Cattermole The Key To A Sunderland Revival?

The first of two pieces from Rory Fallow this week. Here he addresses just how important it is that Sunderland keep possession and, when they do lose it, work hard to win it back. Too many loose touches and too little effort are causing problems for the Sunderland back four.

 

Even though I was watching the Manchester United game on a slightly blurry stream that, on occasion, liked to freeze and buffer (which gave me a surprisingly calm relief and a luxury I didn’t have at Bournemouth the week before) one thing was hugely obvious – we haven’t mastered the simple art of keeping the ball. I don’t mean this in a Barcelona style way of stringing 20 odd passes together either, I just mean it in the sense of not the giving the ball straight back to the opposition after we’ve just won it.

 

Until he had a lapse in concentration and let Juan Mata in to set up United’s first goal, Lee Cattermole was having his best game so far this season and looked much more like the player we had seen over the past two campaigns. According to whoscored.com Cattermole made 4 tackles and 6 interceptions and had a pass success rate of 92%, the best of any of Sunderland’s starting XI. The issue was that as soon as the ball was won, it was straight back into Manchester United’s hands with Sunderland players cheaply and weakly surrendering possession. Adam Johnson was the chief culprit of this, hence why he was hooked by Advocaat at half time and led the manager to say after the game that “Everything he (Johnson) touched was wrong.”

 

Dick Advocaat has made it clear that he wants us to play expansive attacking football but we’ve seen how detrimental it’s been to our back four and how they’ve been often left exposed. If Dick wants to persist with the formation of the last few games then I see no alternative that playing with two defensive minded “enforcers” as we did on Saturday. Despite how awful the lads have been this season, Yann M’Vila has arguably been the one shining light in the side. A player who rarely gives the ball away, wins the ball well and also has a good eye for a pass he should be able to compliment Cattermole quite well. This does of course depend on Cattermole hitting the form again we know he’s capable of but if he does then we have two midfielders capable of protecting the back four and rarely giving away the ball. With our wandering full backs and Jeremain Lens lack of tracking back, it becomes even more important that our two midfielders are thinking of defence before attack.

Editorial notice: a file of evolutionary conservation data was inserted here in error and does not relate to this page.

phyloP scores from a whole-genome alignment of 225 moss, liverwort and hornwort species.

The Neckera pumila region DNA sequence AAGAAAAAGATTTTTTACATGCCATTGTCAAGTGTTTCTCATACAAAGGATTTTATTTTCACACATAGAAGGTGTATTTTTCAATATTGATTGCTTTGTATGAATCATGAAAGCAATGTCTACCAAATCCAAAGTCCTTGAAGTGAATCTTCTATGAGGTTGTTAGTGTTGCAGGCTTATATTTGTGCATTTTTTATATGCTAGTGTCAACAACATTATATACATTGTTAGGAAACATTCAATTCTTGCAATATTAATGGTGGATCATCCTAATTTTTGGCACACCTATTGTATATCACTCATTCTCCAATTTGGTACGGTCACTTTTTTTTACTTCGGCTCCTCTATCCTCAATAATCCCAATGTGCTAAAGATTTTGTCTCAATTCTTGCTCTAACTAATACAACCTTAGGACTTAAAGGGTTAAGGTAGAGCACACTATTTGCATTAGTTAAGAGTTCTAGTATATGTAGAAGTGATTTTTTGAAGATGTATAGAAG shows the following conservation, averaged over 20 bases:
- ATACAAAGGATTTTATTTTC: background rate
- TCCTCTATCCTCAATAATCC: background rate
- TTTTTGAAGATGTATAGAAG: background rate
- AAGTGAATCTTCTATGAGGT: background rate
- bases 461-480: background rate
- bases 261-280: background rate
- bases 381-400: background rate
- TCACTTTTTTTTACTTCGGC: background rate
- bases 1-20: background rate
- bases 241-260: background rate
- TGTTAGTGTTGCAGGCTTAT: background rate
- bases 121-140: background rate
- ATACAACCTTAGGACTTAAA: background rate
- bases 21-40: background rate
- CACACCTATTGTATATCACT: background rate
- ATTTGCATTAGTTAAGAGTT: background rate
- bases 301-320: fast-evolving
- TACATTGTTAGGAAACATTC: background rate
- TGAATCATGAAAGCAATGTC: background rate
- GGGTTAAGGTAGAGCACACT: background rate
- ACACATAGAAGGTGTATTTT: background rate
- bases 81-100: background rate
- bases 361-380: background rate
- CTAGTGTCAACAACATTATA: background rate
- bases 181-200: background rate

With this all in mind Advocaat would then have to think of which attacking players he goes for further up the pitch. Fabio Borini showed glimpses in the Manchester United game of being able to hold up the ball and press defenders in a way that we wouldn’t see from Jermain Defoe. Given Borini’s constant work ethic and ability to bring other players into play it’s not surprising that Advocaat wants to see him in the central role. If Sunderland were to play with two defensive minded midfielders it does offer Ola Toivonen the chance to push forward more and if he can harness his aerial ability like he did against Spurs (according to Squawka he won 60% of his aerial duels) it provides us with an additional method of keeping the ball. This leaves one option of either persisting with Adam Johnson out wide or giving Defoe another chance there. Whilst Defoe showed great determination in helping out the defensive cause last season, we can’t expect that every week and with Lens on the other side we can’t afford two wingers who aren’t tracking back and helping to win back possession.

 

Dick Advocaat has undoubtedly got Sunderland playing the attacking football that the fans were desperate to see after the departure of Gus Poyet but this has been done at the cost of leaking goals left, right and centre. Poyet’s football was often frustrating and sometimes not the prettiest but the defence was usually (I emphasise the word “usually”, I havent forgotten Southampton or Villa) dependable as the team kept possession and didn’t let them get exposed. It seems that Dick may need to look back to his predecessor on how he can achieve a balance in this Sunderland side and that could all start with Poyet’s number one player, Lee Cattermole and a hopeful return to form.